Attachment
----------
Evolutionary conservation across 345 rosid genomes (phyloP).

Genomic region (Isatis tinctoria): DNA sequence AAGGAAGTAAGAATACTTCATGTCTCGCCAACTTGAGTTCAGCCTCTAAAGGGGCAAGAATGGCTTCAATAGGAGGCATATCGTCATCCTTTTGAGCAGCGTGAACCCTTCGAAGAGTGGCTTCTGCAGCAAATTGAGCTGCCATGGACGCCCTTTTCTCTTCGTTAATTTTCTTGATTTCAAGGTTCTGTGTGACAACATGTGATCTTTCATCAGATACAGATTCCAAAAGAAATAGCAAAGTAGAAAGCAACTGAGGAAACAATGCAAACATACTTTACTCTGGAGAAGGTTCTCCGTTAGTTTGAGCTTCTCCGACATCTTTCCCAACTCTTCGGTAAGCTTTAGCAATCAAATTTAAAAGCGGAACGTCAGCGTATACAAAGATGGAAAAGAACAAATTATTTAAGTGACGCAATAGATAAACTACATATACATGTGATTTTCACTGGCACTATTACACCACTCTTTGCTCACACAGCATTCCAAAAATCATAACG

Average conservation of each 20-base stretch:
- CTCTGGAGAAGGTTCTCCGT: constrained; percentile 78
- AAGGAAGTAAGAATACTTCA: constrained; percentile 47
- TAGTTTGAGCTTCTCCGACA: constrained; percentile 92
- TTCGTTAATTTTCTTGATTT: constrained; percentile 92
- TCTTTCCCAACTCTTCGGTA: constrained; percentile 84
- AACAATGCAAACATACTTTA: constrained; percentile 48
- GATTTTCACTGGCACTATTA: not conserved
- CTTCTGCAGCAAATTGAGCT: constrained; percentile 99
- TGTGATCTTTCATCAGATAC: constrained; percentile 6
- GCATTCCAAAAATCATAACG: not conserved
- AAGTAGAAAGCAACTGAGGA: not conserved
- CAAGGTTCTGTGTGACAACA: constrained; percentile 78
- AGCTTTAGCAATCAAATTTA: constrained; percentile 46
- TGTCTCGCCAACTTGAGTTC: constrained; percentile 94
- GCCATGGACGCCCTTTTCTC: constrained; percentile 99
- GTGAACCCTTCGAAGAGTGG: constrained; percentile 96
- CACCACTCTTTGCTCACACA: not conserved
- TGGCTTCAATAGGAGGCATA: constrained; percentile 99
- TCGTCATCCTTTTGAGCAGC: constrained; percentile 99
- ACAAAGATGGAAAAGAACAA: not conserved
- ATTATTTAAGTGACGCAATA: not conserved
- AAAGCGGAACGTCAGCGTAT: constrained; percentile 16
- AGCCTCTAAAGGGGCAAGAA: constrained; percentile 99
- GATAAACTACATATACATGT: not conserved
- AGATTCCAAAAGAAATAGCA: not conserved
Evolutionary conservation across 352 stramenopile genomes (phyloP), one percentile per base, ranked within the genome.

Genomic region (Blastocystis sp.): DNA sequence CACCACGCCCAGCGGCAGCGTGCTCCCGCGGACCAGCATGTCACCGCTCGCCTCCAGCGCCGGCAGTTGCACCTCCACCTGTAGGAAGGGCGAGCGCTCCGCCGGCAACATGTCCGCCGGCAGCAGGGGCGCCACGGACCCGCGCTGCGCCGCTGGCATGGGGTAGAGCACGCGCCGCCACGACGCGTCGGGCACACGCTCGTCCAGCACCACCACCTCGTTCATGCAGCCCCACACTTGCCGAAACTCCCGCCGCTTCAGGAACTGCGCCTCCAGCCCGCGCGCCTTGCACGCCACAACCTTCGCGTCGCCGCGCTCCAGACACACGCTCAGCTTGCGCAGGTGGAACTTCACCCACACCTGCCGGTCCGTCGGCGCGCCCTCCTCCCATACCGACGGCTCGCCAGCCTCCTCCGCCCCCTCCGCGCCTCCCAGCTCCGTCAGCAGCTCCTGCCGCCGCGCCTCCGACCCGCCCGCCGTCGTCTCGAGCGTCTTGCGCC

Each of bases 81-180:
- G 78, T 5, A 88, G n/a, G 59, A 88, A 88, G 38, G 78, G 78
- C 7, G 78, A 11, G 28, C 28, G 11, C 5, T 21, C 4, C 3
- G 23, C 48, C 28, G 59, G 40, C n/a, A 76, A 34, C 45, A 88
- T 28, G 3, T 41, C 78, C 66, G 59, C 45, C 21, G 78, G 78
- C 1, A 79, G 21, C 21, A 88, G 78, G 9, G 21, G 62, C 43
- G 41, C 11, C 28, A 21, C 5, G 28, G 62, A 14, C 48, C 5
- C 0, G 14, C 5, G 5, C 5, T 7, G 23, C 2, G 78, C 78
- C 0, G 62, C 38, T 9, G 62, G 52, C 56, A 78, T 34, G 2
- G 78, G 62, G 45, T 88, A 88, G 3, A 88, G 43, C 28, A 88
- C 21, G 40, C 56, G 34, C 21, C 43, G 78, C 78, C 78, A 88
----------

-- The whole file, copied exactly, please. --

Evolutionary conservation across 345 rosid genomes (phyloP).

Genomic region (Isatis tinctoria): DNA sequence AAGGAAGTAAGAATACTTCATGTCTCGCCAACTTGAGTTCAGCCTCTAAAGGGGCAAGAATGGCTTCAATAGGAGGCATATCGTCATCCTTTTGAGCAGCGTGAACCCTTCGAAGAGTGGCTTCTGCAGCAAATTGAGCTGCCATGGACGCCCTTTTCTCTTCGTTAATTTTCTTGATTTCAAGGTTCTGTGTGACAACATGTGATCTTTCATCAGATACAGATTCCAAAAGAAATAGCAAAGTAGAAAGCAACTGAGGAAACAATGCAAACATACTTTACTCTGGAGAAGGTTCTCCGTTAGTTTGAGCTTCTCCGACATCTTTCCCAACTCTTCGGTAAGCTTTAGCAATCAAATTTAAAAGCGGAACGTCAGCGTATACAAAGATGGAAAAGAACAAATTATTTAAGTGACGCAATAGATAAACTACATATACATGTGATTTTCACTGGCACTATTACACCACTCTTTGCTCACACAGCATTCCAAAAATCATAACG

Average conservation of each 20-base stretch:
- CTCTGGAGAAGGTTCTCCGT: constrained; percentile 78
- AAGGAAGTAAGAATACTTCA: constrained; percentile 47
- TAGTTTGAGCTTCTCCGACA: constrained; percentile 92
- TTCGTTAATTTTCTTGATTT: constrained; percentile 92
- TCTTTCCCAACTCTTCGGTA: constrained; percentile 84
- AACAATGCAAACATACTTTA: constrained; percentile 48
- GATTTTCACTGGCACTATTA: not conserved
- CTTCTGCAGCAAATTGAGCT: constrained; percentile 99
- TGTGATCTTTCATCAGATAC: constrained; percentile 6
- GCATTCCAAAAATCATAACG: not conserved
- AAGTAGAAAGCAACTGAGGA: not conserved
- CAAGGTTCTGTGTGACAACA: constrained; percentile 78
- AGCTTTAGCAATCAAATTTA: constrained; percentile 46
- TGTCTCGCCAACTTGAGTTC: constrained; percentile 94
- GCCATGGACGCCCTTTTCTC: constrained; percentile 99
- GTGAACCCTTCGAAGAGTGG: constrained; percentile 96
- CACCACTCTTTGCTCACACA: not conserved
- TGGCTTCAATAGGAGGCATA: constrained; percentile 99
- TCGTCATCCTTTTGAGCAGC: constrained; percentile 99
- ACAAAGATGGAAAAGAACAA: not conserved
- ATTATTTAAGTGACGCAATA: not conserved
- AAAGCGGAACGTCAGCGTAT: constrained; percentile 16
- AGCCTCTAAAGGGGCAAGAA: constrained; percentile 99
- GATAAACTACATATACATGT: not conserved
- AGATTCCAAAAGAAATAGCA: not conserved
Evolutionary conservation across 352 stramenopile genomes (phyloP), one percentile per base, ranked within the genome.

Genomic region (Blastocystis sp.): DNA sequence CACCACGCCCAGCGGCAGCGTGCTCCCGCGGACCAGCATGTCACCGCTCGCCTCCAGCGCCGGCAGTTGCACCTCCACCTGTAGGAAGGGCGAGCGCTCCGCCGGCAACATGTCCGCCGGCAGCAGGGGCGCCACGGACCCGCGCTGCGCCGCTGGCATGGGGTAGAGCACGCGCCGCCACGACGCGTCGGGCACACGCTCGTCCAGCACCACCACCTCGTTCATGCAGCCCCACACTTGCCGAAACTCCCGCCGCTTCAGGAACTGCGCCTCCAGCCCGCGCGCCTTGCACGCCACAACCTTCGCGTCGCCGCGCTCCAGACACACGCTCAGCTTGCGCAGGTGGAACTTCACCCACACCTGCCGGTCCGTCGGCGCGCCCTCCTCCCATACCGACGGCTCGCCAGCCTCCTCCGCCCCCTCCGCGCCTCCCAGCTCCGTCAGCAGCTCCTGCCGCCGCGCCTCCGACCCGCCCGCCGTCGTCTCGAGCGTCTTGCGCC

Each of bases 81-180:
- G 78, T 5, A 88, G n/a, G 59, A 88, A 88, G 38, G 78, G 78
- C 7, G 78, A 11, G 28, C 28, G 11, C 5, T 21, C 4, C 3
- G 23, C 48, C 28, G 59, G 40, C n/a, A 76, A 34, C 45, A 88
- T 28, G 3, T 41, C 78, C 66, G 59, C 45, C 21, G 78, G 78
- C 1, A 79, G 21, C 21, A 88, G 78, G 9, G 21, G 62, C 43
- G 41, C 11, C 28, A 21, C 5, G 28, G 62, A 14, C 48, C 5
- C 0, G 14, C 5, G 5, C 5, T 7, G 23, C 2, G 78, C 78
- C 0, G 62, C 38, T 9, G 62, G 52, C 56, A 78, T 34, G 2
- G 78, G 62, G 45, T 88, A 88, G 3, A 88, G 43, C 28, A 88
- C 21, G 40, C 56, G 34, C 21, C 43, G 78, C 78, C 78, A 88